For me the key point in this question is the immediate and short term. In order to generate meaningful value and market share, the solution needs to be simple and customer centric. The most adopted technology to date by existing firms has been robotics. Robotics has generated value through the automation of processes and digitalisation of customer sales. This is likely to see enhancements in the quality of complaints and error management, claims handling, record keeping and more transparent and meaningful information disclosure to customers. Not without its risks, the automation of these simple tasks means that resources can be more valuably spent where there is more friction in the customer engagement and to more smoothly iron out issues that require, for the moment, human intervention.

In addition to the above, a particular special interest of mine is the appropriateness and suitability of products being sold to customers. It’s an area that firms continue to get wrong and is, in my opinion, the backbone to consumer-related financial services regulation.

IoT generated data and behavioral analytics can go a long way in helping financial services providers to make a more meaningful, accurate and even predictive assessment of suitability and/or appropriateness of products for the customer. While, it does require a little more intrusion into personal data, if the customer is so inclined to share it, it enables a more accurate assessment to be done. The data sets that are collated can also be used to inform new prescriptive product governance requirements (see Insurance Distribution Directive) around product stress-testing and sales outside of target market.

Like all new technologies, yes they do pose new risks, but all of these risks can be managed and mitigated as long as they are identified and the benefit that can be brought by the customer centricity of the offering, goes a long way towards protecting the customer.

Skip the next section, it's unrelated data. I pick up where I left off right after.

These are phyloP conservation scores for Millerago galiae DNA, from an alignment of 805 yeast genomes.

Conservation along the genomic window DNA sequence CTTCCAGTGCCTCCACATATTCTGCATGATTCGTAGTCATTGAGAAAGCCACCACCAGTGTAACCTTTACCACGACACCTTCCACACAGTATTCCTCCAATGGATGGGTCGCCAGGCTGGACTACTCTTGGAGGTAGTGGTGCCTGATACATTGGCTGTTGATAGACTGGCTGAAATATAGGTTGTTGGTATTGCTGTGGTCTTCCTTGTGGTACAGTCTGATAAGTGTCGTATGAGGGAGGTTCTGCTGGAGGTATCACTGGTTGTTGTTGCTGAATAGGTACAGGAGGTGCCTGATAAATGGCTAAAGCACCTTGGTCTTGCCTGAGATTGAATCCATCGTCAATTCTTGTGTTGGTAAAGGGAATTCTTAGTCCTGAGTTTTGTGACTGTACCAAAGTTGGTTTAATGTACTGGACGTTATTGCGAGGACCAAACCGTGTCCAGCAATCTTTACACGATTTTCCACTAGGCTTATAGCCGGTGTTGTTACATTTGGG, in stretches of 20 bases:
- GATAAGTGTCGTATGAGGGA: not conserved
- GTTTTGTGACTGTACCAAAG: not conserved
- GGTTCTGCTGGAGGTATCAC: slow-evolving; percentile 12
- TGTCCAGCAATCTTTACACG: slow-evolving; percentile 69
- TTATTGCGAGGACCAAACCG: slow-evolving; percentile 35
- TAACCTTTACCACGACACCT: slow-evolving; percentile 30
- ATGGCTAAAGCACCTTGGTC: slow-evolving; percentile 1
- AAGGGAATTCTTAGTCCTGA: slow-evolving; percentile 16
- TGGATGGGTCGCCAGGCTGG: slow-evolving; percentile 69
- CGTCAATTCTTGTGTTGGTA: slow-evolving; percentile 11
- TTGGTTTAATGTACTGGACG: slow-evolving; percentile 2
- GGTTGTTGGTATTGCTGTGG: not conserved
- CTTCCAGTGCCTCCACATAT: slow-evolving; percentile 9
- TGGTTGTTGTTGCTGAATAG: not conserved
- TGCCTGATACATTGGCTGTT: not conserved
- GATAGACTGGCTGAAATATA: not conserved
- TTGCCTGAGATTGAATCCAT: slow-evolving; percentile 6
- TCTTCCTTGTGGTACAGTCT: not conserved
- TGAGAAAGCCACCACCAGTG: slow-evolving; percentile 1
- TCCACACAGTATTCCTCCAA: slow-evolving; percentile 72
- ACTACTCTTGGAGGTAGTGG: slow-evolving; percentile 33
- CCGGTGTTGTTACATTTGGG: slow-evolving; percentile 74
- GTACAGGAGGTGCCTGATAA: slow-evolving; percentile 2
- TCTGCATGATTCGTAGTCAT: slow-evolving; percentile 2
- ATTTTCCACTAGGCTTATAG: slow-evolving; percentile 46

What are the biggest challenges you see the industry facing when implementing InsurTech solutions apart from their legacy systems and culture?

There is not, nor should there be, different rule sets for technology driven financial services businesses versus existing, more traditional, financial services businesses. While newer regulations and legislation take account of technology developments and seek to address risks posed by same, older legislation and regulation is written on the basis of the product or service that is provided. Its application to InsurTech businesses may vary but firms will need to work through its application to their solution, conscious of what the regulatory/ legislative objective actually is. This is not an insurmountable task and as long as a firm can understand what those objectives are, ensure that they meet the regulatory expectation and are customer centric in their approach, this exercise will add huge value to the firm’s business model, will enhance the trust in their relationships with customers, counterparts and the regulator and will make their go to market strategy a lot more achievable and viable. I hate to sound clichéd, but regulation need not be viewed as a barrier to growth or innovation and should be viewed as a key, value adding tool in product development and distribution chain. 

Read the full article in the magazine